Archbishop Desmond Tutu recently was awarded the Templeton Prize for Progress Toward Research or Discoveries about Spiritual Realities. He walked to a ceremony in his honor at the Cathedral of St George in Cape Town, South Africa, to the happy sound of drums and singing. During the ceremony, spoke to the crowd gathered, and after his talk, he stood on stage and danced with the Cape Town Opera Voice of the Nation Ensemble. It was a joyful sight.
Scholars tell us that one of the oldest verses in the Hebrew Bible is a couplet in Exodus, a snippet of a song performed by Miriam, sister of Moses and Aaron, on the far shore of the Red Sea. YWHW had delivered the Israelites from Pharaoh’s army, bringing them safely through the waters of the Red Sea as they escaped from Egypt, headed for the promised land. As soon as the Israelites reached the other side, Miriam and the women took out their tamborines and sang and danced to YHWH in gratitude.
In 2000, a made-for-TV miniseries called “Jesus,” directed by Roger Young and starring Jeremy Sisco as Jesus, was aired by CBS. Unlike many other Jesus-movies, this one showed Jesus having a playful side. He danced. Some of the reviewers of the show objected to this: Jesus surely did not dance! (Did he?) Jesus was always serious! (Wasn’t he?)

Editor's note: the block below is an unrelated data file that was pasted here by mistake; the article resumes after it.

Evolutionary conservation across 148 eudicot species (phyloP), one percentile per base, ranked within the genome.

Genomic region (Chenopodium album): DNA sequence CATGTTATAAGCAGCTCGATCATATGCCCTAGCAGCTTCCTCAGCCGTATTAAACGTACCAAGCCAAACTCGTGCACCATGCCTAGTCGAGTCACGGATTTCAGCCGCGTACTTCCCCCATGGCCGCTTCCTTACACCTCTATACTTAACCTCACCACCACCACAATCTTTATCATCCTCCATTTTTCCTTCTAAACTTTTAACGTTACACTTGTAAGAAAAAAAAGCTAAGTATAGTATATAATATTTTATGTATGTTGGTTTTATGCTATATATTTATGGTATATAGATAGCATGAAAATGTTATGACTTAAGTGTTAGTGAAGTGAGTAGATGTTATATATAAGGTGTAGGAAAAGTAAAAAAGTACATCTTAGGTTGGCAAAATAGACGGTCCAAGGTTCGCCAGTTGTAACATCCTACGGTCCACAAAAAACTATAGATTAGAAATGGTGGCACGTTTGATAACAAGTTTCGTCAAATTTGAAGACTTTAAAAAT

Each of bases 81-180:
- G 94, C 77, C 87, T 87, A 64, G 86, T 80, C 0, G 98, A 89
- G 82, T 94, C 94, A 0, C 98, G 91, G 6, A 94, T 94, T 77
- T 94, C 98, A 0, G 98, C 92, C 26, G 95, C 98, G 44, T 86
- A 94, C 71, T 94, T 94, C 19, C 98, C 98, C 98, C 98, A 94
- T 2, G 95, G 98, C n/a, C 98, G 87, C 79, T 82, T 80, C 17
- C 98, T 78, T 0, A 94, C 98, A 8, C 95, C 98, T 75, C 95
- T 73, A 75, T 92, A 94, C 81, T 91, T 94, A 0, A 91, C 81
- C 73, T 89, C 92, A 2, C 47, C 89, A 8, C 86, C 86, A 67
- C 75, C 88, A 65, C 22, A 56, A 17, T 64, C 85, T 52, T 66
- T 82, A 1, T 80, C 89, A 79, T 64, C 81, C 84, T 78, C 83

Well. I like the idea of a dancing Jesus myself.
Have you danced for joy lately? Do you ever dance for joy? Or does worry about being taken seriously hold you back?
My sisters and brothers, we have been saved! We are reconciled to God! Jesus has defeated death for all of us! Why shouldn’t we dance? Why shouldn’t the world see the joy we have in our salvation, in the knowledge that God loves us that much? Do we really share the Good News best by being self-conscious and serious?
I like the idea of dancing Christians. How about you?